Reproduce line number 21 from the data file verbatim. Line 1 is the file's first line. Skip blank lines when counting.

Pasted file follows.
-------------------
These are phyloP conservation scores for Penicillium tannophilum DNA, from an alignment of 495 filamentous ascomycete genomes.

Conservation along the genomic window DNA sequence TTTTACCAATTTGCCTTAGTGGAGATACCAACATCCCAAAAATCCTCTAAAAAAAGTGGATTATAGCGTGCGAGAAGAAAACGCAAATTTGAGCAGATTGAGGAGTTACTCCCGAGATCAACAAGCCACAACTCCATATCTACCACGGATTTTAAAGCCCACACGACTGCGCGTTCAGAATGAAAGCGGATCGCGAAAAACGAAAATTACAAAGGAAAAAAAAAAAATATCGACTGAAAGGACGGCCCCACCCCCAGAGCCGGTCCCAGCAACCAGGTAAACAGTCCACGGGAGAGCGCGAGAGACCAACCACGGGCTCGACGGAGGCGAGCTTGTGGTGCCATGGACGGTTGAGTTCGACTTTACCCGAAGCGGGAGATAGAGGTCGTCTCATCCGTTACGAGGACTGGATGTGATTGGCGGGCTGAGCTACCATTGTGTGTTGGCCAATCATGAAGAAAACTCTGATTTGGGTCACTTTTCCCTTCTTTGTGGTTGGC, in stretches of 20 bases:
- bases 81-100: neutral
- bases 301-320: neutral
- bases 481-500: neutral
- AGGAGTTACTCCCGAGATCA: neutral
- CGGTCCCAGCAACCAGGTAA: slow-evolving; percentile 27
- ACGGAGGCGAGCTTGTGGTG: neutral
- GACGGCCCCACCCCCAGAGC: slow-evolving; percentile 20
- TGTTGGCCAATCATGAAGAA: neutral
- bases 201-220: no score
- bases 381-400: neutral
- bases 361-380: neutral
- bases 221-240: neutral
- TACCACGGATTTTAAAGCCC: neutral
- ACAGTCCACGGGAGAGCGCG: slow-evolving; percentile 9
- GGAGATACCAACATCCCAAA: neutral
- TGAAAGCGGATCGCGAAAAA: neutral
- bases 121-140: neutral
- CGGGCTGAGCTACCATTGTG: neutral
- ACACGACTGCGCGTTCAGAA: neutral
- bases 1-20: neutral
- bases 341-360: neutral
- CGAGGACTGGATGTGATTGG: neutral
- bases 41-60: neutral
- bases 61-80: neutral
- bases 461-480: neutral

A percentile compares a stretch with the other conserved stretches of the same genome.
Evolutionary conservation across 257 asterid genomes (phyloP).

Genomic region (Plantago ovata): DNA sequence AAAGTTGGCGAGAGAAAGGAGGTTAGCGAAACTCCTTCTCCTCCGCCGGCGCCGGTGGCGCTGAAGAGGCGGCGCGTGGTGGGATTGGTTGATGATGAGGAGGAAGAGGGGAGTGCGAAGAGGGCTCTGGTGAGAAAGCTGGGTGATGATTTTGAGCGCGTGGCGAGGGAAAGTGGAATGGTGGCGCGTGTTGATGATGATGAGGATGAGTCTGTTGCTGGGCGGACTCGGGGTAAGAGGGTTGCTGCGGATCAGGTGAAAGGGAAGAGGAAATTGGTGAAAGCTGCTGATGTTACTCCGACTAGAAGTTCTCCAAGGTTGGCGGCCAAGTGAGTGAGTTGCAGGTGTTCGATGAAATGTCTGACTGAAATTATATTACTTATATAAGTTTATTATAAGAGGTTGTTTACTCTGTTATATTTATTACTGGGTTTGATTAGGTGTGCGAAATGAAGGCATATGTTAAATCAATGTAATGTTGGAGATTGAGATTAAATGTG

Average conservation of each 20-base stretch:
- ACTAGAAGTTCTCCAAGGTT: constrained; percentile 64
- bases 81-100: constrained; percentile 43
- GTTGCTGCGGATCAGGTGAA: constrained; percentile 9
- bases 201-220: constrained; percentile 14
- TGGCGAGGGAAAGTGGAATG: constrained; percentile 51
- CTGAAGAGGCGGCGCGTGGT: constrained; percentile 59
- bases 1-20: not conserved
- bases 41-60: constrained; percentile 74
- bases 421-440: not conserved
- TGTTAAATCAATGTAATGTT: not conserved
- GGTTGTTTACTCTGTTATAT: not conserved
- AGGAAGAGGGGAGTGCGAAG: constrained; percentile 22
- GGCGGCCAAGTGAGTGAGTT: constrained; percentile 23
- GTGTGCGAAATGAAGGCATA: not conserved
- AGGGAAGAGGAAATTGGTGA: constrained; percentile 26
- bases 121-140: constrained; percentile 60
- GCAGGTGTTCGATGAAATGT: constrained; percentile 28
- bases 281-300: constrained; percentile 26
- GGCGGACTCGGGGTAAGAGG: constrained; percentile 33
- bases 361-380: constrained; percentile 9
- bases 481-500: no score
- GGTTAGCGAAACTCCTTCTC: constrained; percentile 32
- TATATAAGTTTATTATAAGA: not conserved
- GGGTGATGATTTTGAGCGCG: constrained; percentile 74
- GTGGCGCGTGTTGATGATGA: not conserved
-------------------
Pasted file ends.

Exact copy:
- ACACGACTGCGCGTTCAGAA: neutral